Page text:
Although the art is my ground, my driving element, there are many other visual forays in which I have performed, such as trophies, art direction in films, scenography, Quem Paga o Pato? stickers (Gulf War), Lacan posters. I don’t consider them art, it is something else. Coincidentally, these other incursions have to do with the reality, as you mention it yourself. I think I can act in two or more fields at the same time, I feel the desire and excitement to do it, but it has to be taken into account that not everything I do is art; although everything I really like to do is in fact art.

This question of engagement is a mistake, for in this case all great art would be considered “engaged art” and history does not regard it as such. Examples are many: Guernica is certainly the best known, for having been exposed so many times and for having had its image printed on multiple media.

Here in Brazil, during the military period, all artistic production was directed at the lack of freedom of speech. The pop movement itself, which had nothing to do with the military regime as postulated, has been recoded here to express the local situation. The work of Antonio Dias and Cláudio Tozzi are perfect examples of it. I believe no artist on this occasion was indifferent to the military regime, and I am not just talking about the visual artists, but about every artistic class. When it comes about my art, artwork such as O Analista, 1980, O Executivo, 1974, among many others, are in fact works of exposition, however, devoid of the propagandistic aspect.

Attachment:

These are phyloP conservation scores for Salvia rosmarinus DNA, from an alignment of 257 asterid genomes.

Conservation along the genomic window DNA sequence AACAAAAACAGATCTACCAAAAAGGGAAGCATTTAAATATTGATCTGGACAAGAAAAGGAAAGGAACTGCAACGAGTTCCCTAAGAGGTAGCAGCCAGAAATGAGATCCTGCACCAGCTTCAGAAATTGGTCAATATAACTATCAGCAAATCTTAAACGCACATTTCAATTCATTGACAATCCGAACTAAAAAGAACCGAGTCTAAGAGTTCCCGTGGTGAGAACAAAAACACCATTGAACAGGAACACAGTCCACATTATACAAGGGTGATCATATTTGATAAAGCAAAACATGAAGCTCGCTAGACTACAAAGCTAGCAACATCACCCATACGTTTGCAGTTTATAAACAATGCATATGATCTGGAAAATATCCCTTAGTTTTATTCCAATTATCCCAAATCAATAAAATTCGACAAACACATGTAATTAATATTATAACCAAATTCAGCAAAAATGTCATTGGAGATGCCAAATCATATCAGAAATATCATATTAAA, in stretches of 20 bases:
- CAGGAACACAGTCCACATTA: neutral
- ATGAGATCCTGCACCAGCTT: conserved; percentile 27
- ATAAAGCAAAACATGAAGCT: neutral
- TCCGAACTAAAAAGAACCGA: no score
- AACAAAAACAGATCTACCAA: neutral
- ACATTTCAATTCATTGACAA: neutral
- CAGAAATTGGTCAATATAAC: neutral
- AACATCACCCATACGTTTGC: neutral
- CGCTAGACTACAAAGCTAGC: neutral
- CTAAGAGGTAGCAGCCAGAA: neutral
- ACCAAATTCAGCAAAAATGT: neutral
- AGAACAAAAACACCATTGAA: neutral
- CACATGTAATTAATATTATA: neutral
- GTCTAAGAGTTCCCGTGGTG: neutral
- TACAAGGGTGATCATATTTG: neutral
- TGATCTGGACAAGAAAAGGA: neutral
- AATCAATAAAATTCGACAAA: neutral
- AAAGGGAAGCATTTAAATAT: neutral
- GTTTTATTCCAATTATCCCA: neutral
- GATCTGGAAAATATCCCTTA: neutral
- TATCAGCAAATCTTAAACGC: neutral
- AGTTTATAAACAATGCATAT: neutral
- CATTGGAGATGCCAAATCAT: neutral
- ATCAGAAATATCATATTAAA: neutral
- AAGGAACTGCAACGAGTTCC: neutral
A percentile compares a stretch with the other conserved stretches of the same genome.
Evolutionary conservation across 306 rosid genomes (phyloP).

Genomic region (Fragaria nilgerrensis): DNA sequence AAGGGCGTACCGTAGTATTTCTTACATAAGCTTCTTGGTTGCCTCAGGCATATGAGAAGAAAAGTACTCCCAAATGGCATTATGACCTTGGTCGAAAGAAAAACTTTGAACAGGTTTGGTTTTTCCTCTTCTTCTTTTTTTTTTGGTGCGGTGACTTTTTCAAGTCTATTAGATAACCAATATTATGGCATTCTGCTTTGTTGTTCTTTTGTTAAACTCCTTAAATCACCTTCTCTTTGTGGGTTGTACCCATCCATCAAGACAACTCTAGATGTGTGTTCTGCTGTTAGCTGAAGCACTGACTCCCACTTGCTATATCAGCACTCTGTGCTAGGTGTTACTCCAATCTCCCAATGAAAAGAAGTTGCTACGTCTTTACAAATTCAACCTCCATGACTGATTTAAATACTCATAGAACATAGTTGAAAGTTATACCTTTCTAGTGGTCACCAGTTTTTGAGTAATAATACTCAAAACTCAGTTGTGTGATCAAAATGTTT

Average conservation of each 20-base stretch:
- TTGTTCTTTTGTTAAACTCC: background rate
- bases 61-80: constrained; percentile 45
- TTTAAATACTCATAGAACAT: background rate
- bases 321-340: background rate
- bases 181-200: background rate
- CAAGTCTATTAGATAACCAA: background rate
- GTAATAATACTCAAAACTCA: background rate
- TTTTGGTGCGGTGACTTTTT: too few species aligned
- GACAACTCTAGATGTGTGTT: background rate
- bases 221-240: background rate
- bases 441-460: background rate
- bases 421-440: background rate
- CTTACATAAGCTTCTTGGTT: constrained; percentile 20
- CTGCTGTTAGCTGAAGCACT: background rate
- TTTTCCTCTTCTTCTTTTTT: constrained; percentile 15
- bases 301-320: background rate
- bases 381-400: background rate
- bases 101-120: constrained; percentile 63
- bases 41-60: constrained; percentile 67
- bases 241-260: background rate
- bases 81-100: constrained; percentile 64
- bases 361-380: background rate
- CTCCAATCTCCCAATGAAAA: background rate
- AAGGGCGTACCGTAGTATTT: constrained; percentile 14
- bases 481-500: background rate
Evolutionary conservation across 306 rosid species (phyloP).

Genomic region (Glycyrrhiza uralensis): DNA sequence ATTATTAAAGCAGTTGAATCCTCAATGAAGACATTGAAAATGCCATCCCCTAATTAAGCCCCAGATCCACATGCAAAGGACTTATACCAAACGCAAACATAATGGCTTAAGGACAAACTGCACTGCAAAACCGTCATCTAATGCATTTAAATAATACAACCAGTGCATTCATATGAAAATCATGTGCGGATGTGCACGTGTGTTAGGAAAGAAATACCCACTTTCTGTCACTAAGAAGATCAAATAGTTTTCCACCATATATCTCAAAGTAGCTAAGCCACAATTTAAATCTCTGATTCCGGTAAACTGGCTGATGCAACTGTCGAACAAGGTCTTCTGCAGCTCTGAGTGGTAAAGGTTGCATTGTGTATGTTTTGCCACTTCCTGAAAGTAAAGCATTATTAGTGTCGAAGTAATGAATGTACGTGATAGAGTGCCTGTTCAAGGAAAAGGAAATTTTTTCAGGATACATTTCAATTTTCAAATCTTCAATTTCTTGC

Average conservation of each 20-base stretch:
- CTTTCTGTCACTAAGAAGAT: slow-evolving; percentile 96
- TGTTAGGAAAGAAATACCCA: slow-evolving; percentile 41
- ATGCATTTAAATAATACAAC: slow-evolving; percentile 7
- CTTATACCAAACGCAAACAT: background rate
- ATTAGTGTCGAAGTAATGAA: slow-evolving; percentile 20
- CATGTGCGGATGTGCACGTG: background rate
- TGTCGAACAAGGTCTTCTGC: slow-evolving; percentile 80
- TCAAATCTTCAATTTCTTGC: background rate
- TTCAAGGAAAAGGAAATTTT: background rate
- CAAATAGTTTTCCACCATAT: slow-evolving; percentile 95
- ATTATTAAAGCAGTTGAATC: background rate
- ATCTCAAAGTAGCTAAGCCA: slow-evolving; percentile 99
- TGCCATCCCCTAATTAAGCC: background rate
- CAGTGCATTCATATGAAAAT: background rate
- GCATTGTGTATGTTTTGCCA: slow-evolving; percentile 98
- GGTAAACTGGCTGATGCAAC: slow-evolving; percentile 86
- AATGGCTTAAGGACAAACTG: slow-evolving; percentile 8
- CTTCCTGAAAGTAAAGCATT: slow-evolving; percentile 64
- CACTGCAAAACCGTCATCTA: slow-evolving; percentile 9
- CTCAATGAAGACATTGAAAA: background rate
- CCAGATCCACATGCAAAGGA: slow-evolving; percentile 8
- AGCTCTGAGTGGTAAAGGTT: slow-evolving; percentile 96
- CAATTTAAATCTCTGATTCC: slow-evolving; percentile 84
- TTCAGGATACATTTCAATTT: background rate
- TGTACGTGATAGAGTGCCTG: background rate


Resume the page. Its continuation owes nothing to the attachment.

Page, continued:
When the slaughter in Carandiru happened, the artist Nuno Ramos from São Paulo created his “111” artwork. Why isn’t him called engaged? At least when I presented the Césio series, at the Galeria Montessanti Gallery, all income was reverted to the victims from the accident with Caesium – is that the engaged aspect of my work?

Several of your public artwork was destroyed, abandoned, depredated, or have not been preserved, such as the Monumento das Nações Indígenas and Dique em Salvador artwork. How do you feel about public art, not only a “privilege” of yours, being showed this kind of “respect” by the government authorities or the community?